About 150 residents of Makhaza marched to Parliament last month. Some called for the asbestos in their homes to be replaced; others want title deeds for the houses they have lived in for years. Photo: Vincent Lali
fFamilies living in houses built in the 1990s in Khayelitsha, Cape Town, are demanding that the National Housing Authority remove the asbestos roofs and replace them with safer materials.
Last month some 150 residents of Makhaza, Khayelitsha marched to Parliament to insist that the ministry give them title deeds to their homes and restart a project to replace their old asbestos roofs with zinc sheets or tiles.
Some of the residents have lived in houses that are not registered in their names for more than three decades. Some, like community leader Nolitha Nyoka, moved into vacant houses intended for people who were evicted from nearby Mandela Park in the 1990s.
When some of the families for whom the houses were intended turned them down, the buildings were quickly occupied by backyard residents from Makhaza with the help of local councils at the time.
“The houses are still registered in the names of the residents who rejected them. We never received title deeds,” Nyoka said.
She said previous attempts to obtain title deeds had failed. But some of those who refused the houses returned to claim them as they couldn’t get houses elsewhere because records said they already had houses.
On April 5, Nyoka received an eviction notice from the house’s registered owner.
“I can’t leave the house now because I’ve lived in it for 21 years. I raised my children in this house, renovated and expanded it and fenced in the yard.”
The improvements cost her about R100,000, she said.
Muneera Allie, spokeswoman for the Western Cape Department of Infrastructure, said it and the City of Cape Town “would approach the National Department of Settlements for a policy change” to resolve the title deed issue.
“The biggest challenge is that the properties were transferred in the early 1990s and the consent of the registered owners of the title deed is required to make the transfer to current residents,” she said. “In the absence of such consent, the matter is subject to either court approval of the transfer or a possible amendment to the Housing Act.”
Another area of contention in the community is that many families in Makhaza live in houses whose roofs are covered in old, damaged asbestos, ANC local councilor Lucky Mbiza said.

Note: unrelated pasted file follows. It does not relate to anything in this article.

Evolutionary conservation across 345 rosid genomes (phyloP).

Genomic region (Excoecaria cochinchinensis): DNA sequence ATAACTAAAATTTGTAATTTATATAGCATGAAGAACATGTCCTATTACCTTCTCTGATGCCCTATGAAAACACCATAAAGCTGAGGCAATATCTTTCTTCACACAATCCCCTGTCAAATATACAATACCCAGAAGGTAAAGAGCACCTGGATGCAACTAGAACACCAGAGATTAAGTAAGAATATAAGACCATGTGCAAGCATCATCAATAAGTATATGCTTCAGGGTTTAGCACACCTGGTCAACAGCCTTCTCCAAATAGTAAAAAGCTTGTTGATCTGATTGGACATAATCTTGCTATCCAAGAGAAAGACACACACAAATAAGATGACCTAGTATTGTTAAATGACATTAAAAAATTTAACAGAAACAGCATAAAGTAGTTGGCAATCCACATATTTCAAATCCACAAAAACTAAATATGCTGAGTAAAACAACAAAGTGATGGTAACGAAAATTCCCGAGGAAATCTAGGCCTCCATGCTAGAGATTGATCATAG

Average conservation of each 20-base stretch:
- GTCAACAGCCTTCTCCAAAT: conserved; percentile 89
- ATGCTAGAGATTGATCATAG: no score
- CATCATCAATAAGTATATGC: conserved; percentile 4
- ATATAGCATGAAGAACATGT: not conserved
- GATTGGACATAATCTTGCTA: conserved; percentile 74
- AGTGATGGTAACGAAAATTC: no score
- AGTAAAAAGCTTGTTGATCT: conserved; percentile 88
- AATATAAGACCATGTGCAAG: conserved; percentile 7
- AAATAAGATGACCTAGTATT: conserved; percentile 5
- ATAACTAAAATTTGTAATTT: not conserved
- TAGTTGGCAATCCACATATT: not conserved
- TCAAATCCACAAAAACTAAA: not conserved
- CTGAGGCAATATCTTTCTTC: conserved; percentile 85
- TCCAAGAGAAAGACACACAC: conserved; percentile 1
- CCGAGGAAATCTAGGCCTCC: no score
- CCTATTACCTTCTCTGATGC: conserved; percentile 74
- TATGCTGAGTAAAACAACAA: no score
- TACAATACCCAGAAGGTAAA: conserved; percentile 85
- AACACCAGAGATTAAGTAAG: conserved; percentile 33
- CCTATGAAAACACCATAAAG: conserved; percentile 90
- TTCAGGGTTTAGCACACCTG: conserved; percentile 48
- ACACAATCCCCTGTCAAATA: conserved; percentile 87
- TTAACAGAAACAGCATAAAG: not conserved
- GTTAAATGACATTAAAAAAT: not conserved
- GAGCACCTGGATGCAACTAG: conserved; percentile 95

The government had launched a project to replace asbestos with tiles and sheet zinc in 2018, but this was scrapped when Covid-19 regulations came into force in 2020.
“We want the government to restore the project,” he said.
Siyabulela Phezi said the house he and his wife moved into in 1992 needed repairs. The asbestos roof was damaged and the rain got in and soaked his furniture, he said.
“I want the government to replace the old asbestos with zinc because I don’t have the money to buy material to re-roof my house,” the retiree said.
Allie said the provincial authority “did not have a specific asbestos abatement project in Makhaza.”
The department had launched the Kuyasa Housing Retrofit Project in 2018 to repair 2,373 homes.
“Repairs included replacing damaged zinc roof structures, installing ceilings, doors and windows, and electrification,” she said.
More than 430 units were repaired in the first phase of the project, but then the project was put on hold as budgets were reallocated due to the pandemic.
Subsequently, “the ministry refocused its budget allocation on providing basic services and upgrading informal settlements,” she said. The ministry would review the matter in light of “the current availability of funds” and “would need to work with the national ministry of settlements”.
Questions to Nozipho Zulu, head of communications at the National Human Settlements Department, were unanswered at the time of publication.
This article was first published on GroundUp